For weeks now, I’ve been writing about how Clark County (Washington) officials have gone back and forth over a plan to put up an “In God We Trust” sign in city hall. A few days ago, they decided to vote in favor of the sign, much to the chagrin of church/state separation advocates.
George Thomas left last week’s meeting before the vote took place, but he has since written up a petition to put up a second sign on the wall (emphases his):
… I petition Clark County to create and display a second motto that includes the citizens of Clark County which the IN GOD WE TRUST motto excludes. It is to read IN DISSENTERS WE BELIEVE.
The IN DISSENTERS WE BELIEVE motto must be placed next to and in plain view of any and all, IN GOD WE TRUST, motto[s] so that when a citizen views the one he can also view the other. The IN DISSENTERS WE BELIEVE motto will be of equal value, size, dimension and proportion as the motto IN GOD WE TRUST. Further, the IN GOD WE TRUST motto must not be so expensive that a citizen working for a minimum wage cannot afford to put the IN DISSENTERS WE BELIEVE up if Clark County itself refuses to construct and display the IN DISSENTERS WE BELIEVE motto.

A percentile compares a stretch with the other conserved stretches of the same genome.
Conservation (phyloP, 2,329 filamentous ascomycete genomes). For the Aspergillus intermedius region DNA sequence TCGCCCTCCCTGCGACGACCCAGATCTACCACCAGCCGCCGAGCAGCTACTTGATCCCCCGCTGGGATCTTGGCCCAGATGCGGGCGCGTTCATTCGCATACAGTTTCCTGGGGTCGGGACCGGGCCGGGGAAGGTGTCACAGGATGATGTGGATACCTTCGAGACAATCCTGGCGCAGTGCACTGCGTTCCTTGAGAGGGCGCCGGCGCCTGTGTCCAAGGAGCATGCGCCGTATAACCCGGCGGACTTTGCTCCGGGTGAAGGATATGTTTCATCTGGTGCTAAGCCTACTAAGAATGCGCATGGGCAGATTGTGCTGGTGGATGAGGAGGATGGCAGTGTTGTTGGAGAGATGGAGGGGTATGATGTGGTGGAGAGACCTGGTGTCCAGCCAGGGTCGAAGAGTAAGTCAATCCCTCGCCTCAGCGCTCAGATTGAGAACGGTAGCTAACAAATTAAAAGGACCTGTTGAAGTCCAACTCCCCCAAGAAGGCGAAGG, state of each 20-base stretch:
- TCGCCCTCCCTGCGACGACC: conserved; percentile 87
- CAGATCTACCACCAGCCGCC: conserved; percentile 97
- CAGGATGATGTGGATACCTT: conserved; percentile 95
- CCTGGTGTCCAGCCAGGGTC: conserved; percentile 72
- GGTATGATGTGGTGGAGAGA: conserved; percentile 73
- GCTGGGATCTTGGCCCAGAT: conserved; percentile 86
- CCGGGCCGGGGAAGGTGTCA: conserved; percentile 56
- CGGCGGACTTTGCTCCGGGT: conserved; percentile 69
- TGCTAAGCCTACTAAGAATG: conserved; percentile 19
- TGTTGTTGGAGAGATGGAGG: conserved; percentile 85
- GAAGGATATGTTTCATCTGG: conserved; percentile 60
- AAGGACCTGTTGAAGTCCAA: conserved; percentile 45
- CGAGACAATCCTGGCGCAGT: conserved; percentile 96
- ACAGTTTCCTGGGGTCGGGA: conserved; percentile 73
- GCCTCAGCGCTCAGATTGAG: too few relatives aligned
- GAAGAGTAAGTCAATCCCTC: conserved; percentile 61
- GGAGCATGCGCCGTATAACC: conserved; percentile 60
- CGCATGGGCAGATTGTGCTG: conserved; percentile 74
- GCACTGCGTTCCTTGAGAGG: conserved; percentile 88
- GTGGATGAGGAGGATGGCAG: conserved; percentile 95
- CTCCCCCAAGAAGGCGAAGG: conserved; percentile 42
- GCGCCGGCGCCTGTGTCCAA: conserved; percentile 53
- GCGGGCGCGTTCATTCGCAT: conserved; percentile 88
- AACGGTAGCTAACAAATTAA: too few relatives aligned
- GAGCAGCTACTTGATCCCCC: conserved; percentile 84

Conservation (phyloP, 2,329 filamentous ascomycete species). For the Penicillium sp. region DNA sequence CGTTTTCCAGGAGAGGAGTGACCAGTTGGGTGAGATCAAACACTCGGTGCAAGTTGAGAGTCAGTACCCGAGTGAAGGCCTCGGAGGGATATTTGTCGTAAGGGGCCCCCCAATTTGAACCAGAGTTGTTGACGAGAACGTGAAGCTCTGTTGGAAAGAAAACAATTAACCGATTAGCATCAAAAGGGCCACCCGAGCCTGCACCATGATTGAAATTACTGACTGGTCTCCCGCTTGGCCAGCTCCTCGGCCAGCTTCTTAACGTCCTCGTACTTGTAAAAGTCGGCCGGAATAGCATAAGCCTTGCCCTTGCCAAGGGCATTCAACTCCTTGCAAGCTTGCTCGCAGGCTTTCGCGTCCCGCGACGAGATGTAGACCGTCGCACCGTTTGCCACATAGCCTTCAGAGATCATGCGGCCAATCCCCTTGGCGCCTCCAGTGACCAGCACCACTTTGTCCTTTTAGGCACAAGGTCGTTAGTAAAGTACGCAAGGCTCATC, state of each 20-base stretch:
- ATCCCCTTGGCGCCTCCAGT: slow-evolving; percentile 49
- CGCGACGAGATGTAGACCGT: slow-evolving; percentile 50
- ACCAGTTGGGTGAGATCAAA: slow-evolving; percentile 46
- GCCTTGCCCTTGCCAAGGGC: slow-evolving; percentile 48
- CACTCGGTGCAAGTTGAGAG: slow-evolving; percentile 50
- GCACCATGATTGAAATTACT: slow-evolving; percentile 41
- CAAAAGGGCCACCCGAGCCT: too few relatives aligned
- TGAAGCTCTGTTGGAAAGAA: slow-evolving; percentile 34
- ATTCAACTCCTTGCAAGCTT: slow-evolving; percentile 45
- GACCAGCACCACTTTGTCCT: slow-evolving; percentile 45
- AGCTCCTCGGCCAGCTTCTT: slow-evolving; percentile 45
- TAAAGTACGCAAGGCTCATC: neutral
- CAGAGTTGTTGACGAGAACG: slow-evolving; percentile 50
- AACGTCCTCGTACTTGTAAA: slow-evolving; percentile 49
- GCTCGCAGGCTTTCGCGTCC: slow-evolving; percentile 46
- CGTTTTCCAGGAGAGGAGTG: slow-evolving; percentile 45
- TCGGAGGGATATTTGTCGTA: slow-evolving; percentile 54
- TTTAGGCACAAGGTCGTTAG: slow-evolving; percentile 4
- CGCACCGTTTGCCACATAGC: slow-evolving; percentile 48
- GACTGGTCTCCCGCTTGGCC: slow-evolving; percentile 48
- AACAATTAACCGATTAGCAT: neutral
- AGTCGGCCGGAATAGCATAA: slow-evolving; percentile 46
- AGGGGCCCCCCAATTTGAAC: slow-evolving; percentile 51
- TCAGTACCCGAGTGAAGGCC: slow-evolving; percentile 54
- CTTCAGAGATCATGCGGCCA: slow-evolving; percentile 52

Cute idea. I’d be happy to raise or cover the costs of the sign if he can get it to go up.
So far, the petition has only one signature: George Thomas. But even if he found more people to support his plan, it likely wouldn’t get very far:
Thomas, who until this week had never been to a county council meeting, plans to attend [this] Tuesday’s to present his petition publicly. He also contacted the American Civil Liberties Union, and plans to contact a lawyer to see how much it may cost to file a lawsuit against the county.
“I’ve been a citizen my whole life,” Thomas said. “I was born here, and they’re excluding me from the motto, the American motto. That can’t stand.”
Acting County Manager Mark McCauley hadn’t seen the petition when The Columbian contacted him for comment, but said it likely wouldn’t get much traction in the county council.
“Certainly we would consider it, and chances are we would just disregard it,” McCauley said. “I don’t believe that our councilors would take up a discussion of it. Petitions, they haven’t historically been a way to get business done around here.”
He has an uphill battle and he probably won’t be successful, but maybe it’ll get the point across that the current motto really excludes some groups.
(Image via Shutterstock. Thanks to Brian for the link)